2022 trends in video surveillance

CCTV Handbook 2022 Editor's Choice, CCTV, Surveillance & Remote Monitoring, Integrated Solutions

As we forge ahead through 2022, a new collective of energy and possibility is emerging in the video surveillance industry. One that acknowledges the global pandemic and wave of economic change it brought, including disruptions in the labour market, supply chain bottlenecks, and economic uncertainty; but also brings forth innovative solutions that empower businesses to adapt and thrive in the face of this change.

In its latest eBook, Eagle Eye’s experts predict what will impact the video surveillance industry in the coming year, and explain how you, as a business leader, can seize opportunities and forge a path to success even amid ongoing uncertainties.

Flexibility to customise

Businesses want the flexibility to add customised analytics to their video surveillance systems.

We’ve grown extremely accustomed to personalisation, and that expectation is seeping into all aspects of our personal and professional lives. Customers looking for video surveillance don’t just want a generic monitoring system anymore. They want a system customised to their business, industry, location, and unique needs.

This can be accomplished with artificial intelligence (AI) and analytics embedded into the design of a modern cloud-based video management system (VMS). Everything is flexible and customers only pay for what they use on a day-to-day basis.

Customers can add cameras to their system and upgrade or downgrade camera resolution and retention, and add or delete analytics, such as counting, line crossing, loitering, and camera tampering – all on a camera-by-camera basis. The data gleaned from these analytics can be used to improve business efficiencies and customer experiences.

For example, retail operators can analyse customer behaviours and traffic patterns, informing store layout and staffing requirements. Multifamily residential managers can use analytics to ensure only trusted people enter secured buildings. And, using licence plate recognition, they can allow or deny access to vehicles in their private parking garage. In addition, they can uncover any illegal use of their trash dumpsters and receive instant alarms, all making for safer, more liveable environments

AI can also supplement manual work. In the healthcare industry, for example, nursing home operators needn’t have staff members roaming halls and rooms. Instead, they can use analytics to get instant notification if an elderly resident falls, then immediately dispatch the necessary personnel. Smart city managers can use AI for crowd detection and erratic behaviour identification. The verticalisation and customisation of AI is limitless.

And, when a VMS is true cloud, all this functionality is available to users in a generic way. There’s no need for onsite devices to run the software, meaning fewer hassles on-premises. AI makes it very easy to find the right footage, detect activity in video, and ensure it’s only alarmed for relevant activity, taking security cameras to the next level.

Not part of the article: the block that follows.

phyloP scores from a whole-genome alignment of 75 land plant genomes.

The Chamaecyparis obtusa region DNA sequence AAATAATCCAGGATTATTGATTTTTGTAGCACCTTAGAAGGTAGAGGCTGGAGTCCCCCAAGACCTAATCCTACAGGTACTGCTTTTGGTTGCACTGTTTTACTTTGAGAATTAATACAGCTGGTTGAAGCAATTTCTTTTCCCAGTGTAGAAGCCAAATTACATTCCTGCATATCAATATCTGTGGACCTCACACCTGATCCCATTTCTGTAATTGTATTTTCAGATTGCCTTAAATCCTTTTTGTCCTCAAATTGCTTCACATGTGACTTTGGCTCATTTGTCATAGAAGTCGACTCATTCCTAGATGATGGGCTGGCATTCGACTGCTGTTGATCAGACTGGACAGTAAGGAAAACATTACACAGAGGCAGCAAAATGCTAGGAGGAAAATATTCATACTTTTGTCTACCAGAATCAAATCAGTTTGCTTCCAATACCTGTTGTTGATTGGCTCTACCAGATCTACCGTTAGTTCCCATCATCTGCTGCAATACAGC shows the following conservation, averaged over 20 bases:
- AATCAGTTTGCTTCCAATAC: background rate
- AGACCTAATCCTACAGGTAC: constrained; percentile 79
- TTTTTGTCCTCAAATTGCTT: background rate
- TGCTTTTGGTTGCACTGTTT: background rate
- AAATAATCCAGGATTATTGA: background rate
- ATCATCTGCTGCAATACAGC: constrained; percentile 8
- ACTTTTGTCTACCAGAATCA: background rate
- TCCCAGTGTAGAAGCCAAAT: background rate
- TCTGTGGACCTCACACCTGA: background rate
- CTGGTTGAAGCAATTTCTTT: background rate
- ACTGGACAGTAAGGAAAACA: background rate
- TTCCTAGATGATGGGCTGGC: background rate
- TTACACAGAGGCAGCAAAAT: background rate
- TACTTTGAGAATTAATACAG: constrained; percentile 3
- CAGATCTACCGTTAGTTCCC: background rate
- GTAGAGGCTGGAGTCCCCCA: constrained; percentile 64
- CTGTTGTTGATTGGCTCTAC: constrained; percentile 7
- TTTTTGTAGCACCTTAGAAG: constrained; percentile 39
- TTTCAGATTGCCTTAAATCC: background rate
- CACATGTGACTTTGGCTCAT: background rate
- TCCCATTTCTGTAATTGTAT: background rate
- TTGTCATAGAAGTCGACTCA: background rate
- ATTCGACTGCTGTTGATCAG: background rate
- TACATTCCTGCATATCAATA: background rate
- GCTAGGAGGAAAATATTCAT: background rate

Do more with less

COVID-19 has caused workers to rethink their conditions, and consequently, has dramatically impacted the labour pool, forcing short-staffed businesses to turn away customers and/or scale back hours and operations. This is hitting the retail, restaurant and hospitality sectors particularly hard, as these service industries rely on staff onsite, versus remote workers.

Consequently, they’re searching for new ways to serve customers with smaller staff and less supervision, while still ensuring a high level of service and security. This is where video surveillance can help. By using existing infrastructure or installing a new system, management can get a first-hand account of the pace and quality of service, which can later be used for training, particularly useful in high-turnover industries.

Additionally, they can use their system to ensure compliance with policies, service guidelines, and safety. For example, are policies being followed? Are customers being greeted in a timely manner? Are employees wearing proper safety gear? All of this can be monitored remotely, alerts can be immediately activated, corrective action can be taken, and service levels elevated.

The good news is most businesses are recovering, and coming back stronger than ever. Video surveillance in the cloud will enable these organisations to more easily scale and grow with the pent-up consumer demand, as well as train new employees, ensure return-to-work guidelines are being followed, and look for emerging post-pandemic trends to optimise their business.

The business intelligence value of video surveillance

Video surveillance is still used primarily for security. However, businesses are starting to realise its power to provide business intelligence that can improve operational efficiencies and customer service.

Construction industry leaders are using video analytics to determine if safety protocols are (or aren’t) being met. Smart cities are using analytics to detect anomalies in crowds and erratic behaviours in real time, expediting emergency response. Healthcare professionals rely on line crossing analytics to ensure pharmaceuticals, equipment, and sensitive patient data is protected in restricted areas.